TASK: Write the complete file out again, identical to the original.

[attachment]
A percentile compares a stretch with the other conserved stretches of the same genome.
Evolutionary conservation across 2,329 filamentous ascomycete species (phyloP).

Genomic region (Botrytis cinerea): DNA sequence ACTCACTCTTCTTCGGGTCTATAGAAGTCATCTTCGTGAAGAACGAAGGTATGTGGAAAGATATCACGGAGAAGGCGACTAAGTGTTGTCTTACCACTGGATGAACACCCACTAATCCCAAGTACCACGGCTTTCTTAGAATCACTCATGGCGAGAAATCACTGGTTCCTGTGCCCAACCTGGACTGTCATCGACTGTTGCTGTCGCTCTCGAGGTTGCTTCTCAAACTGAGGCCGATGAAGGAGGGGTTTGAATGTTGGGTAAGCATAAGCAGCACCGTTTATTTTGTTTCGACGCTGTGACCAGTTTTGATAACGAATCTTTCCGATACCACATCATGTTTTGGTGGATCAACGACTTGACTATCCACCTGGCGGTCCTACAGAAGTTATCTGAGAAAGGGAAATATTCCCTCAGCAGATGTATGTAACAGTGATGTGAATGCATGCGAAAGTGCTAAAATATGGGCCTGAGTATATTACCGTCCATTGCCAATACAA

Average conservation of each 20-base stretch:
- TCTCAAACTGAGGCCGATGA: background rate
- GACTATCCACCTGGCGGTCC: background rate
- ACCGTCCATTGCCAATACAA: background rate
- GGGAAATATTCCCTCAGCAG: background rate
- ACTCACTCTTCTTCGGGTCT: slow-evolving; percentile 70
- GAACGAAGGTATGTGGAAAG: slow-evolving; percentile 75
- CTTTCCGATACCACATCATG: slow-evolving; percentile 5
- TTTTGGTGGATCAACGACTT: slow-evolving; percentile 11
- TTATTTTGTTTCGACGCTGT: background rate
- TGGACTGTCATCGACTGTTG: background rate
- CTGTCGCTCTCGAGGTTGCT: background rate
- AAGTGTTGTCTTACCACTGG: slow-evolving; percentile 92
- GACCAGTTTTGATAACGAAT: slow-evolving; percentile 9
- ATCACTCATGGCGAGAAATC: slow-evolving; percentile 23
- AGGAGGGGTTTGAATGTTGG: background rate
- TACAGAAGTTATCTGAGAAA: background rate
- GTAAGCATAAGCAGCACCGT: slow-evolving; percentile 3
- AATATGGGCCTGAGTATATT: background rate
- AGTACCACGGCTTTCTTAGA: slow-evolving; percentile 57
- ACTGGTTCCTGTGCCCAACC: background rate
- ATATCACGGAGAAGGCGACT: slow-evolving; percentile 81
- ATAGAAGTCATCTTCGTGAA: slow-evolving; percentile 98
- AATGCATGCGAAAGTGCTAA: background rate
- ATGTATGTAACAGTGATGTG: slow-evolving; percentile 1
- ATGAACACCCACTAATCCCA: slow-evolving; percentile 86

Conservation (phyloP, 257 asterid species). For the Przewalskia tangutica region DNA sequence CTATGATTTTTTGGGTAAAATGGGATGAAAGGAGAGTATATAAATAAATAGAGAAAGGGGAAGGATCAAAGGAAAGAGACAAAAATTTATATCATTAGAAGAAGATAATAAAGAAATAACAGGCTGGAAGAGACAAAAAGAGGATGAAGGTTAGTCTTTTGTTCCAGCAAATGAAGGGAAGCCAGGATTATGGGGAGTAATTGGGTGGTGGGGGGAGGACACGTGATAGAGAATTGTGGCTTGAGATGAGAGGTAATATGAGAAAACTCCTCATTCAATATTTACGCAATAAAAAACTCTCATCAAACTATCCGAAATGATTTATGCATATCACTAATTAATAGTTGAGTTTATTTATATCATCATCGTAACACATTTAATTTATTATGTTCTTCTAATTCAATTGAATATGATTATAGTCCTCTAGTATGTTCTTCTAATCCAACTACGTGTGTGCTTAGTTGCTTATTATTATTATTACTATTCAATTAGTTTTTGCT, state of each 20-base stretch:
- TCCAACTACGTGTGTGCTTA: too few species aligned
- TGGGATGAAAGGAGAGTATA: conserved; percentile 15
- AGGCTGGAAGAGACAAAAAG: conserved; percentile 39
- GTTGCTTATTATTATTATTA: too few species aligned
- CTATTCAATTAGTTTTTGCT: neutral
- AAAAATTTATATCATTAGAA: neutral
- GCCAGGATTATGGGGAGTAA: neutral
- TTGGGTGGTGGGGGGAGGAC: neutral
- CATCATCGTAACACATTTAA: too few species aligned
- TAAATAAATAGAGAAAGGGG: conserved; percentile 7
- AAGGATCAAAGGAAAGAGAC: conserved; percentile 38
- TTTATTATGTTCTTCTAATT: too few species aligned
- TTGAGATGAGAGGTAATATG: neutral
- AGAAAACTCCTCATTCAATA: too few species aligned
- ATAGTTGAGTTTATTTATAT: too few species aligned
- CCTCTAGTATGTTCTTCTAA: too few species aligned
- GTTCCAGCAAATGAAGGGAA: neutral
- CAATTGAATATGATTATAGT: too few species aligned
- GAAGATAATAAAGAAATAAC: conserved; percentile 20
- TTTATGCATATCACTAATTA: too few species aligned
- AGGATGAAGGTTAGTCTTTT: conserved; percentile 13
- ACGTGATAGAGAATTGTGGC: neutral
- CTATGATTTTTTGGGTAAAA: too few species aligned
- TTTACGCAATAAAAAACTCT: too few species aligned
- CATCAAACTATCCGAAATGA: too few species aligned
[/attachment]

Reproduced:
A percentile compares a stretch with the other conserved stretches of the same genome.
Evolutionary conservation across 2,329 filamentous ascomycete species (phyloP).

Genomic region (Botrytis cinerea): DNA sequence ACTCACTCTTCTTCGGGTCTATAGAAGTCATCTTCGTGAAGAACGAAGGTATGTGGAAAGATATCACGGAGAAGGCGACTAAGTGTTGTCTTACCACTGGATGAACACCCACTAATCCCAAGTACCACGGCTTTCTTAGAATCACTCATGGCGAGAAATCACTGGTTCCTGTGCCCAACCTGGACTGTCATCGACTGTTGCTGTCGCTCTCGAGGTTGCTTCTCAAACTGAGGCCGATGAAGGAGGGGTTTGAATGTTGGGTAAGCATAAGCAGCACCGTTTATTTTGTTTCGACGCTGTGACCAGTTTTGATAACGAATCTTTCCGATACCACATCATGTTTTGGTGGATCAACGACTTGACTATCCACCTGGCGGTCCTACAGAAGTTATCTGAGAAAGGGAAATATTCCCTCAGCAGATGTATGTAACAGTGATGTGAATGCATGCGAAAGTGCTAAAATATGGGCCTGAGTATATTACCGTCCATTGCCAATACAA

Average conservation of each 20-base stretch:
- TCTCAAACTGAGGCCGATGA: background rate
- GACTATCCACCTGGCGGTCC: background rate
- ACCGTCCATTGCCAATACAA: background rate
- GGGAAATATTCCCTCAGCAG: background rate
- ACTCACTCTTCTTCGGGTCT: slow-evolving; percentile 70
- GAACGAAGGTATGTGGAAAG: slow-evolving; percentile 75
- CTTTCCGATACCACATCATG: slow-evolving; percentile 5
- TTTTGGTGGATCAACGACTT: slow-evolving; percentile 11
- TTATTTTGTTTCGACGCTGT: background rate
- TGGACTGTCATCGACTGTTG: background rate
- CTGTCGCTCTCGAGGTTGCT: background rate
- AAGTGTTGTCTTACCACTGG: slow-evolving; percentile 92
- GACCAGTTTTGATAACGAAT: slow-evolving; percentile 9
- ATCACTCATGGCGAGAAATC: slow-evolving; percentile 23
- AGGAGGGGTTTGAATGTTGG: background rate
- TACAGAAGTTATCTGAGAAA: background rate
- GTAAGCATAAGCAGCACCGT: slow-evolving; percentile 3
- AATATGGGCCTGAGTATATT: background rate
- AGTACCACGGCTTTCTTAGA: slow-evolving; percentile 57
- ACTGGTTCCTGTGCCCAACC: background rate
- ATATCACGGAGAAGGCGACT: slow-evolving; percentile 81
- ATAGAAGTCATCTTCGTGAA: slow-evolving; percentile 98
- AATGCATGCGAAAGTGCTAA: background rate
- ATGTATGTAACAGTGATGTG: slow-evolving; percentile 1
- ATGAACACCCACTAATCCCA: slow-evolving; percentile 86

Conservation (phyloP, 257 asterid species). For the Przewalskia tangutica region DNA sequence CTATGATTTTTTGGGTAAAATGGGATGAAAGGAGAGTATATAAATAAATAGAGAAAGGGGAAGGATCAAAGGAAAGAGACAAAAATTTATATCATTAGAAGAAGATAATAAAGAAATAACAGGCTGGAAGAGACAAAAAGAGGATGAAGGTTAGTCTTTTGTTCCAGCAAATGAAGGGAAGCCAGGATTATGGGGAGTAATTGGGTGGTGGGGGGAGGACACGTGATAGAGAATTGTGGCTTGAGATGAGAGGTAATATGAGAAAACTCCTCATTCAATATTTACGCAATAAAAAACTCTCATCAAACTATCCGAAATGATTTATGCATATCACTAATTAATAGTTGAGTTTATTTATATCATCATCGTAACACATTTAATTTATTATGTTCTTCTAATTCAATTGAATATGATTATAGTCCTCTAGTATGTTCTTCTAATCCAACTACGTGTGTGCTTAGTTGCTTATTATTATTATTACTATTCAATTAGTTTTTGCT, state of each 20-base stretch:
- TCCAACTACGTGTGTGCTTA: too few species aligned
- TGGGATGAAAGGAGAGTATA: conserved; percentile 15
- AGGCTGGAAGAGACAAAAAG: conserved; percentile 39
- GTTGCTTATTATTATTATTA: too few species aligned
- CTATTCAATTAGTTTTTGCT: neutral
- AAAAATTTATATCATTAGAA: neutral
- GCCAGGATTATGGGGAGTAA: neutral
- TTGGGTGGTGGGGGGAGGAC: neutral
- CATCATCGTAACACATTTAA: too few species aligned
- TAAATAAATAGAGAAAGGGG: conserved; percentile 7
- AAGGATCAAAGGAAAGAGAC: conserved; percentile 38
- TTTATTATGTTCTTCTAATT: too few species aligned
- TTGAGATGAGAGGTAATATG: neutral
- AGAAAACTCCTCATTCAATA: too few species aligned
- ATAGTTGAGTTTATTTATAT: too few species aligned
- CCTCTAGTATGTTCTTCTAA: too few species aligned
- GTTCCAGCAAATGAAGGGAA: neutral
- CAATTGAATATGATTATAGT: too few species aligned
- GAAGATAATAAAGAAATAAC: conserved; percentile 20
- TTTATGCATATCACTAATTA: too few species aligned
- AGGATGAAGGTTAGTCTTTT: conserved; percentile 13
- ACGTGATAGAGAATTGTGGC: neutral
- CTATGATTTTTTGGGTAAAA: too few species aligned
- TTTACGCAATAAAAAACTCT: too few species aligned
- CATCAAACTATCCGAAATGA: too few species aligned